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Teens volunteer in genetic research project

CHESAPEAKE — It was a special kind of fishing. One that took no hook or wiggly worm for bait. In fact, these fish had already been caught and were stuck in the freezer waiting a fate far different from that in a frying pan.

They were the blacknose dace, a small minnow-like fish found in streams, especially in Ohio, and the object was to determine the DNA in the three different species of the fish.

The project is through the biotechnology science department at Marshall University and research assistance for a week came from Chesapeake and Rock Hill high schools through the auspices of the Project Lead the Way program. The Marshall professor in charge was Dr. Elizabeth Murray.

The teens spent a week working in an actual lab, mashing up frozen fish and preparing it so its DNA could be tested. For the intense work the students received one hour of college credit.

“It is good for them is to get the college experience. They can see an actual lab,” said Ival Shields, engineering teacher at Chesapeake, whose students were part of the project. “It takes a lot of hard work to process samples of DNA, diluting and adding chemicals. It doesn’t happen like you see on CSI.”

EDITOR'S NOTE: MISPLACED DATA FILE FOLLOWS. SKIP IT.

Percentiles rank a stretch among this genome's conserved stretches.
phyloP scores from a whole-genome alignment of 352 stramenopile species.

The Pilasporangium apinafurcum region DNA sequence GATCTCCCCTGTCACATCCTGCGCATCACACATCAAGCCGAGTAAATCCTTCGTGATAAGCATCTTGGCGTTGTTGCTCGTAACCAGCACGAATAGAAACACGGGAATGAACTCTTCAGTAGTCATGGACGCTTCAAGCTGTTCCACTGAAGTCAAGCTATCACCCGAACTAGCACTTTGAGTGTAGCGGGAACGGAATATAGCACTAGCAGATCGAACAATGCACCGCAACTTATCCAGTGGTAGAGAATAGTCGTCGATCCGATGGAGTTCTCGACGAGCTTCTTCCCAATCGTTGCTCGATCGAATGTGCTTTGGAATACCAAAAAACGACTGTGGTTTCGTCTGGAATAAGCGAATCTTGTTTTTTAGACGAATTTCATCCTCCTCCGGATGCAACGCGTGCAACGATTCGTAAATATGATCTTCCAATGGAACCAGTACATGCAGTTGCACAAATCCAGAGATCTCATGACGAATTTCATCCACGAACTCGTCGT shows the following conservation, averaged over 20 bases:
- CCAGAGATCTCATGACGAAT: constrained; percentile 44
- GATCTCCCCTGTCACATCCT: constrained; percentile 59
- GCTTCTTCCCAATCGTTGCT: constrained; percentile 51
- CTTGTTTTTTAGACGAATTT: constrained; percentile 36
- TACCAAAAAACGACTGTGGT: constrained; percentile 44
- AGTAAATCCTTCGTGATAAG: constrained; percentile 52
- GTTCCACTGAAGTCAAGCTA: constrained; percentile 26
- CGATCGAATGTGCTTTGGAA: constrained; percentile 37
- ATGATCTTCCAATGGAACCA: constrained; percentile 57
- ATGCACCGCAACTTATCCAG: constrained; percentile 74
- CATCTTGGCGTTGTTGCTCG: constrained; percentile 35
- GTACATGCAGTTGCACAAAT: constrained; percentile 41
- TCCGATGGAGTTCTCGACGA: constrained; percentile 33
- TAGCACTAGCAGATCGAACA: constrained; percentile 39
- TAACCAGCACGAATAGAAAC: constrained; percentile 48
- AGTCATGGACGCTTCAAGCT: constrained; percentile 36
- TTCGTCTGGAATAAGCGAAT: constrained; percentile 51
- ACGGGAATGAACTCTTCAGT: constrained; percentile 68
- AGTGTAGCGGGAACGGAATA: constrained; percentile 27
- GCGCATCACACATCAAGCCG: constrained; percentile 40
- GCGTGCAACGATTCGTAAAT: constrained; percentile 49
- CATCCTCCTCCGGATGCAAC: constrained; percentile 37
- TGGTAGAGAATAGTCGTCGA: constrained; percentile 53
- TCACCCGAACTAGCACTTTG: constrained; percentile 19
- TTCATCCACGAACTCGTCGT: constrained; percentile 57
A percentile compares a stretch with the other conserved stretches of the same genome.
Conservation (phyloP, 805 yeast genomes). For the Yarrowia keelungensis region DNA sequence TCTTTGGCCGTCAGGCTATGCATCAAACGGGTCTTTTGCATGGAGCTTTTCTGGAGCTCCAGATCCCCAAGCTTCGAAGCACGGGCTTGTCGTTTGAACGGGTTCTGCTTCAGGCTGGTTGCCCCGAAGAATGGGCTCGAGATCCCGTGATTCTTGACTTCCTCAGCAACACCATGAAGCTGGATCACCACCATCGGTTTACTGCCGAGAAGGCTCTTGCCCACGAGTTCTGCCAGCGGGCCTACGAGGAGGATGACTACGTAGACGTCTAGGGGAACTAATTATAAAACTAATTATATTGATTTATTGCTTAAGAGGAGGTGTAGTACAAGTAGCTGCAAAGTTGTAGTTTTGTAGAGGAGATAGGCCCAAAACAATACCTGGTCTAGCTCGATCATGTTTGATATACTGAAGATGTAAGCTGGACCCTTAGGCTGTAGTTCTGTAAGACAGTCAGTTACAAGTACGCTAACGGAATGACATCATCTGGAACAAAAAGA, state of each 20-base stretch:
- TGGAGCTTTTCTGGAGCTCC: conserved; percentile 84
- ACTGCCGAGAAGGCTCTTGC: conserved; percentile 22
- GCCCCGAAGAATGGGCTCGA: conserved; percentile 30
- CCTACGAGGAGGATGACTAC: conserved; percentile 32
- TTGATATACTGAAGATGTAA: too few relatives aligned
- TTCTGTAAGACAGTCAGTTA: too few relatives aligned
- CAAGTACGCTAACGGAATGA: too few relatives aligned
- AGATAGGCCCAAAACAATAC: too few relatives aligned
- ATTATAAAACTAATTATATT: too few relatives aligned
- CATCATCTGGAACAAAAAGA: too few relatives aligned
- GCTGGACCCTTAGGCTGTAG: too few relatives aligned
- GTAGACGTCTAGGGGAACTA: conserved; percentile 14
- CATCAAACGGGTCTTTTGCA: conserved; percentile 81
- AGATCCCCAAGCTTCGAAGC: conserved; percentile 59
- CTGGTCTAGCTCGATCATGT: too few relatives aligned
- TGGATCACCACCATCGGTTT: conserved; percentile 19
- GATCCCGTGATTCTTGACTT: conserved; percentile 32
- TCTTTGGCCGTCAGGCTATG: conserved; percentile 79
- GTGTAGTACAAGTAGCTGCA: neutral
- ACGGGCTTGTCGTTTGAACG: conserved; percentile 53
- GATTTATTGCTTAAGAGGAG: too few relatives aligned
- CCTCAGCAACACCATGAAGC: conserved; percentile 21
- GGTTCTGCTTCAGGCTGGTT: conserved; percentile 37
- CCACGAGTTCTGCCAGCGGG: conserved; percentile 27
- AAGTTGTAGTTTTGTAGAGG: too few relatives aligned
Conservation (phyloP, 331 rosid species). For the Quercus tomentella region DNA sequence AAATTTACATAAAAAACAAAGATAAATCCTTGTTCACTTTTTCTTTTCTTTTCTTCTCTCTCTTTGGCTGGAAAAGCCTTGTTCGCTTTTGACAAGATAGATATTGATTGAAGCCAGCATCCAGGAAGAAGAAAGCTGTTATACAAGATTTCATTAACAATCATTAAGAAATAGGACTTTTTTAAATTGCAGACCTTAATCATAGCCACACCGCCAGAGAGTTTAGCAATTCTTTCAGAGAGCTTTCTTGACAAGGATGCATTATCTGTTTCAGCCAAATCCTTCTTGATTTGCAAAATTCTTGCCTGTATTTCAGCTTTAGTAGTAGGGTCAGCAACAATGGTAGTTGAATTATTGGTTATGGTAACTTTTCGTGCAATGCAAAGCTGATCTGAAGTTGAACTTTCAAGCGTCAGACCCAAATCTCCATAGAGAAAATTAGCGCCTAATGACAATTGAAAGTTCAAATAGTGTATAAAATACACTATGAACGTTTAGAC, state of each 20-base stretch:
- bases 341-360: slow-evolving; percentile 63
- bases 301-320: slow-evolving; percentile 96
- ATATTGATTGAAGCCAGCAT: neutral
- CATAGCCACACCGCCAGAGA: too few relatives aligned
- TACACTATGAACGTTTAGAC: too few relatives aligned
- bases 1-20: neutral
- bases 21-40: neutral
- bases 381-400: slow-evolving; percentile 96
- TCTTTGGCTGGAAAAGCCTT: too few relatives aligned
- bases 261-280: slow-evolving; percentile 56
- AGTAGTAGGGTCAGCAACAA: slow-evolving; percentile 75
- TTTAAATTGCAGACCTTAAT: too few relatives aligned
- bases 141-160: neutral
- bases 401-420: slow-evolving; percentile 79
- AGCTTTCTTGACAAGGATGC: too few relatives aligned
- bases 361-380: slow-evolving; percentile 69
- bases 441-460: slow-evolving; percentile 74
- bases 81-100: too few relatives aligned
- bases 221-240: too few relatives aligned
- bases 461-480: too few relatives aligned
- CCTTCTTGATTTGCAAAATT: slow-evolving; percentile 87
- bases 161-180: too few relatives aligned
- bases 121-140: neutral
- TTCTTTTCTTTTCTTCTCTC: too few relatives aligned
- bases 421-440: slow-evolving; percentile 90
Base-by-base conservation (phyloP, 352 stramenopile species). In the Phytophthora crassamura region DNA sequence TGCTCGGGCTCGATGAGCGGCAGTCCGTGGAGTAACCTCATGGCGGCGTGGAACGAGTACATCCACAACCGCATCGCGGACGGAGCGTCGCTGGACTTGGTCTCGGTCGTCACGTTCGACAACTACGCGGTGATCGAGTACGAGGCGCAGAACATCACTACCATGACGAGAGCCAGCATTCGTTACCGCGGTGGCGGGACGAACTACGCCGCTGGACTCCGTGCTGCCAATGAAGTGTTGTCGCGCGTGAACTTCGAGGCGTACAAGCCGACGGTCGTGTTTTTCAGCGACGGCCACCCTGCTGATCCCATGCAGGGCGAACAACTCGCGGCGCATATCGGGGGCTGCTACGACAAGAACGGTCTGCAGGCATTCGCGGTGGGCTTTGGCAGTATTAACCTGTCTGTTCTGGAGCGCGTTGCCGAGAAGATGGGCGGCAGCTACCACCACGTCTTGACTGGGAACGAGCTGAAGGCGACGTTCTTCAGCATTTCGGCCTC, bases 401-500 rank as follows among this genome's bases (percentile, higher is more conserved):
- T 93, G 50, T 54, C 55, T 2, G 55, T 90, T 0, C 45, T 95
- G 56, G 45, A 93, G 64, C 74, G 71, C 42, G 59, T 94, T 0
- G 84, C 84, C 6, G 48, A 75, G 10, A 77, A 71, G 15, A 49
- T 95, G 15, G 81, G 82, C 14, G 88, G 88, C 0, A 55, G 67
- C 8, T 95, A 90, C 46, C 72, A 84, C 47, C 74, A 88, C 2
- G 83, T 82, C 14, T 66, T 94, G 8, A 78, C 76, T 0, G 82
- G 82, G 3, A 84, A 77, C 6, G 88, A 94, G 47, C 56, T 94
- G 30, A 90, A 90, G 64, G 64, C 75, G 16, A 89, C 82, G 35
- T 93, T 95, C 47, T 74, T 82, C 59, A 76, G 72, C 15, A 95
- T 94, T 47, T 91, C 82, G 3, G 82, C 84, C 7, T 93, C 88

There are three different river basins where the species of fish inhabit.

One basin flows to the Atlantic Ocean; one to the Ohio River and the third to the south.

Determining the DNA of the species is part of an ongoing graduate studies project at Marshall. For the past two years, Verizon of West Virginia has awarded Marshall’s technical college a $62,000 grant to cover the costs of the camp for students.

“This is genuine research. We are trying to determine if these species have interbred,” Murray said. “They used to be categorized as a single species. Then 10 years ago someone said they have never looked at their DNA. When we are done, these students will be included as contributing to science.”

Allowing the teens to participate can make them more comfortable pursuing a scientific career, she believes.

“When you do science, you don’t have it all laid out like in a cookbook. They are getting to see real science in action,” she said. “This is to better prepare them to excel in college, to see themselves able to go to college, able to participate. We just want more scientists and engineers.”

Among those taking part from Chesapeake were sophomores Sarah Mayo and Nathan Copley.

Both found the camp provided some practical experience that they could use later on in their college and work careers.

“We will know the basics, the steps that it takes to go through this,” Mayo said.

Copley found he picked up some “people skills” as well.

“How to work with other people,” he said. “You learned how to ask for help if you didn’t know what to do.”

The research from this project will eventually go into an international database.